CHAMPAIGN, Ill., March 7 (UPI) -- Increasing water intake may help people exert better control over how much and what they eat, according to a recent study.
Plain water -- from the tap or a bottle -- was shown to decrease people's caloric intake because of reductions of saturated fat, sugar, sodium and cholesterol in their diet, researchers at the University of Illinois found in a study of Americans' dietary habits.
The idea is not unfounded, as a study released in January showed that when some schools in New York City added water dispensers to lunch lines they saw reductions in BMI and risk for obesity among students.
For the new study, published in the Journal of Human Nutrition and Dietetics, researchers analyzed data from four waves of the National Health and Examination Study between 2005 and 2012 on 18,311 adults over age 18.
Study participants were asked what they'd consumed during two days, separated by three to 10 days, with researchers calculating how much plain water they drank as a percentage of daily dietary water intake from food and beverages combined.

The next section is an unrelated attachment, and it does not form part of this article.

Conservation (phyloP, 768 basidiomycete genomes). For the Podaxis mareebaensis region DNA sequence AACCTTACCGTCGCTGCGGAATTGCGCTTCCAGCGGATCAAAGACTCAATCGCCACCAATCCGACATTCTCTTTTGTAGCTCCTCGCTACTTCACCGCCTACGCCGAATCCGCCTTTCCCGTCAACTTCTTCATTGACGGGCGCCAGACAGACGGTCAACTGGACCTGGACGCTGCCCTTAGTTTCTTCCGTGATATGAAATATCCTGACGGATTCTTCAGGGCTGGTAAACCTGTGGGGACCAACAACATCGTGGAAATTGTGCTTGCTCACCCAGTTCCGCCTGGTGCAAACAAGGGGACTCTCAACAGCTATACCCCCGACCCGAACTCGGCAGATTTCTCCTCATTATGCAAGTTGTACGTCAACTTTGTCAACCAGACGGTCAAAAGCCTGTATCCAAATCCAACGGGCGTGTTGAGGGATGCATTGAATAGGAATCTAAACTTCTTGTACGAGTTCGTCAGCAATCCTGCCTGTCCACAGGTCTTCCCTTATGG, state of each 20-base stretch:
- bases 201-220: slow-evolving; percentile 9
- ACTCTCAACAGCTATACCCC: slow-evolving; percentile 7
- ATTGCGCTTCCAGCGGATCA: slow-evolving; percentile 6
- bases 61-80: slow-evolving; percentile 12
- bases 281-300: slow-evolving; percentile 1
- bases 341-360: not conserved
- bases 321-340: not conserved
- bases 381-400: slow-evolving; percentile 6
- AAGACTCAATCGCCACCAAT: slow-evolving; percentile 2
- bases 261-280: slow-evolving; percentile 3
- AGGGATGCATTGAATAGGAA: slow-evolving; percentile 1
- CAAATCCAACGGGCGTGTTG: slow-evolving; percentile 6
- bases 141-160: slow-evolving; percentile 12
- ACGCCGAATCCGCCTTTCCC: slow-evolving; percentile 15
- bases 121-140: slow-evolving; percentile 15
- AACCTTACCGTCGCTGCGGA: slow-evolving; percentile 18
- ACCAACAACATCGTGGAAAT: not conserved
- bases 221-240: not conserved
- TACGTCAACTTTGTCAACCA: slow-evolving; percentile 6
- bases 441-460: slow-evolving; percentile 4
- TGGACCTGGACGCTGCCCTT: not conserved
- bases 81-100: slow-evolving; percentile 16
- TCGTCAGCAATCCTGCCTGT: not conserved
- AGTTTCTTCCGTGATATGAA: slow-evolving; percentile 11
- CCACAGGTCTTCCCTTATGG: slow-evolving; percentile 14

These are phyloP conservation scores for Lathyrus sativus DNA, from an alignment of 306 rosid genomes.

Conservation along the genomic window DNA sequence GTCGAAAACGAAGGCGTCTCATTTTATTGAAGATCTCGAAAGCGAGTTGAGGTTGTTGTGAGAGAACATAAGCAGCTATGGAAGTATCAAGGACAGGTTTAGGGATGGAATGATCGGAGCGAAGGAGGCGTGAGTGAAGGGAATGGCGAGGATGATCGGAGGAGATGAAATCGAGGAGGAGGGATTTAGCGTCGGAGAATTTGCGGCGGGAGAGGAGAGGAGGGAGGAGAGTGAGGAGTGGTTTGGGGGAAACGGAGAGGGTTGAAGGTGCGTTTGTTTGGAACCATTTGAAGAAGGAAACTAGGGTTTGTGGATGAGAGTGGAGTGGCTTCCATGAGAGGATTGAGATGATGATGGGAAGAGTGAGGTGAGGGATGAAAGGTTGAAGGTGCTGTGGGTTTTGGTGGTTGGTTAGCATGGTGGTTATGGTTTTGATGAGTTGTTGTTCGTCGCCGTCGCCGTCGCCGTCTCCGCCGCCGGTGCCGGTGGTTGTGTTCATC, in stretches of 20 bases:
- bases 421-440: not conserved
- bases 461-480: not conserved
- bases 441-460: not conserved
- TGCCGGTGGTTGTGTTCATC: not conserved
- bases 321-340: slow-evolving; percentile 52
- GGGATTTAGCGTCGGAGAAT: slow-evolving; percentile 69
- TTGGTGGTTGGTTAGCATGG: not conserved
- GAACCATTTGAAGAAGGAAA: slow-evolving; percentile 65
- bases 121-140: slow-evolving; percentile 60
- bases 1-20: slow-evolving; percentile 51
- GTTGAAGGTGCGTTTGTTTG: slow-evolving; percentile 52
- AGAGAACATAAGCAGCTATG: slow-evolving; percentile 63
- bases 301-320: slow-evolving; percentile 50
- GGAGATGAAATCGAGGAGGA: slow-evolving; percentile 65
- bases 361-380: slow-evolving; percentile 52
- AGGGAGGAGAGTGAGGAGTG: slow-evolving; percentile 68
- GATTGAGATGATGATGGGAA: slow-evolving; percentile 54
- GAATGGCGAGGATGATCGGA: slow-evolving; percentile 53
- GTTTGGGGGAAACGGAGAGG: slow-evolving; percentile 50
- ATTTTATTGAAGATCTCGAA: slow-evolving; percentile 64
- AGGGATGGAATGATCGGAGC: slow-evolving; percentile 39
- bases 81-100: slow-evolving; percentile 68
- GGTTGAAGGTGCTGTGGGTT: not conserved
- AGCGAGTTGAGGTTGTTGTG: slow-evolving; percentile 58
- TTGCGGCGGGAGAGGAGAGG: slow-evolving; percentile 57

Overall, participants drank 4.2 cups of water per day, representing 30 percent of total daily dietary water intake. Their average intake of calories was 2,157, including 125 calories from sugar-sweetened beverages and 432 calories from junk food.
The researchers found a 1 percent increase in proportion of daily water intake was associated with an 8.58-calorie decrease, showing reductions in fewer sugar-sweetened beverages, junk food, total fat, saturated fat, sugar, sodium and cholesterol.
"The impact of plain water intake on diet was similar across race/ethnicity, education and income levels and body weight status," Dr. Ruopeng An, an assistant professor at the University of Illinois, said in a press release. "This finding indicates that it might be sufficient to design and deliver universal nutrition interventions and education campaigns that promote plain water consumption in replacement of beverages with calories in diverse population subgroups without profound concerns about message and strategy customization."